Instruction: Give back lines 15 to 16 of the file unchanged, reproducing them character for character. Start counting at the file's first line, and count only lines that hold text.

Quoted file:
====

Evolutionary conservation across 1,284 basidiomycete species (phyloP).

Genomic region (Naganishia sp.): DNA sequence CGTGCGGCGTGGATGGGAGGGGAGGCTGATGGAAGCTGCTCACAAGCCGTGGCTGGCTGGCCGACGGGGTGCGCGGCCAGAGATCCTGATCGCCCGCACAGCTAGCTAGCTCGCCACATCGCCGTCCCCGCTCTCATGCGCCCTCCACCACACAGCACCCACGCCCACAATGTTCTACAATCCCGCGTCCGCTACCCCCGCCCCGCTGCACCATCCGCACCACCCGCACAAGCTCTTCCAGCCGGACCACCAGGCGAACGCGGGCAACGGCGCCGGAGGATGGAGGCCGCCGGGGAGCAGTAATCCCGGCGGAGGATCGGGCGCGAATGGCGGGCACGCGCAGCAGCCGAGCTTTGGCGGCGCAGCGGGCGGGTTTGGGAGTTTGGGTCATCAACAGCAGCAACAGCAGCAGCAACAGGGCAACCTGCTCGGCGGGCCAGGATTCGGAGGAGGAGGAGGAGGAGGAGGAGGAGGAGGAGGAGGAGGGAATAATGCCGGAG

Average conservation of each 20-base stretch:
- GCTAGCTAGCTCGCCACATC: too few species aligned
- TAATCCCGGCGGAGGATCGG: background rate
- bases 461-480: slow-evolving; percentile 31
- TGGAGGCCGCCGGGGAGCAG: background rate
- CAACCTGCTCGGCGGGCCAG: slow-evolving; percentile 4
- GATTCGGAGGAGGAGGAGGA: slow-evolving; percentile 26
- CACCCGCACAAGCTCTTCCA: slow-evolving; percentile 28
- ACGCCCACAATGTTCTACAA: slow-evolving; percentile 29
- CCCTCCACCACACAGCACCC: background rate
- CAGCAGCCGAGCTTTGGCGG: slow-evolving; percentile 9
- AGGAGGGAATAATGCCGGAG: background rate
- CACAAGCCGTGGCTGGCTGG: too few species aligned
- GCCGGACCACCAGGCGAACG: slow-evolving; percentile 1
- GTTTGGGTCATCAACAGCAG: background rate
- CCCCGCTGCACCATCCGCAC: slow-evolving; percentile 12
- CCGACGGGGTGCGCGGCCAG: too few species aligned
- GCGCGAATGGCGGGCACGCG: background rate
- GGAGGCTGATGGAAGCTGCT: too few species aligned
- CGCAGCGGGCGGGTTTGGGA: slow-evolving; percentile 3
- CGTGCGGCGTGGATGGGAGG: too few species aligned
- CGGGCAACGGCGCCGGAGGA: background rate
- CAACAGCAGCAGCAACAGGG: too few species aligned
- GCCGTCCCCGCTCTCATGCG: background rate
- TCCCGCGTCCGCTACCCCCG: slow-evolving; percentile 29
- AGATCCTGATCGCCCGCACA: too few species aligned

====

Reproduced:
- CACAAGCCGTGGCTGGCTGG: too few species aligned
- GCCGGACCACCAGGCGAACG: slow-evolving; percentile 1